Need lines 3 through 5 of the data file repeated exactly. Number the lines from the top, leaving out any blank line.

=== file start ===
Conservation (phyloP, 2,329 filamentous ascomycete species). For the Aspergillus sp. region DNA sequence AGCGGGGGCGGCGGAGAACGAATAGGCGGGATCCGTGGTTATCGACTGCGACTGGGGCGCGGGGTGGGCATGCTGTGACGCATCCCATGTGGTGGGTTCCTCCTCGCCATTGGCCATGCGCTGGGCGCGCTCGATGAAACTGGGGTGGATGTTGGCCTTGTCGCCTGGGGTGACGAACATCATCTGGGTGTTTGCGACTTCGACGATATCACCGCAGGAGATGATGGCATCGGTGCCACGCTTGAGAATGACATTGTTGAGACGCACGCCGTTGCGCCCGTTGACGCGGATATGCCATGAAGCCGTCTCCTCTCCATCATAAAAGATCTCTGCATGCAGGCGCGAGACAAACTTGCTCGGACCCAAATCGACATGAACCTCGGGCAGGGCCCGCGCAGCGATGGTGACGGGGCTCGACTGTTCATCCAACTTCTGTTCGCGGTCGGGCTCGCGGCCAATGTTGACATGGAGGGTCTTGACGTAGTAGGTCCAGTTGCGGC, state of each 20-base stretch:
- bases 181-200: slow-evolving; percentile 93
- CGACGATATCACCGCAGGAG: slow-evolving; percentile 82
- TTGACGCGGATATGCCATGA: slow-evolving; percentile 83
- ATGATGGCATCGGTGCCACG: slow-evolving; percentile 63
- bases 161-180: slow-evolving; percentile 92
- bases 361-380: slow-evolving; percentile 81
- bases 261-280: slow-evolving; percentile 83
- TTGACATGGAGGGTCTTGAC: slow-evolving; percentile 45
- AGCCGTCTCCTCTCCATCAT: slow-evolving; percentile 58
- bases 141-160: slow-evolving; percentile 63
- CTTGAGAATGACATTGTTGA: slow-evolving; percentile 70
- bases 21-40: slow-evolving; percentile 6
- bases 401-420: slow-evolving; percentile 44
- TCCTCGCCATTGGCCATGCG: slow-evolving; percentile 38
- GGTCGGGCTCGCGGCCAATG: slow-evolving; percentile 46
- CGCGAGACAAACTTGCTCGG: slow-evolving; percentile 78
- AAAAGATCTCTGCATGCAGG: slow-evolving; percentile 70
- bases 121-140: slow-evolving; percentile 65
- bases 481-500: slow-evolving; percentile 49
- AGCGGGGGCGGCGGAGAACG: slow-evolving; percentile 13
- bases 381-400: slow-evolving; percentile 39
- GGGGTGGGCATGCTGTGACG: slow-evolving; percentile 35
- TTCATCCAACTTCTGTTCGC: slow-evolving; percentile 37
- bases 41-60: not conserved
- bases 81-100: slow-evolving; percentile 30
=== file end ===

- CGACGATATCACCGCAGGAG: slow-evolving; percentile 82
- TTGACGCGGATATGCCATGA: slow-evolving; percentile 83
- ATGATGGCATCGGTGCCACG: slow-evolving; percentile 63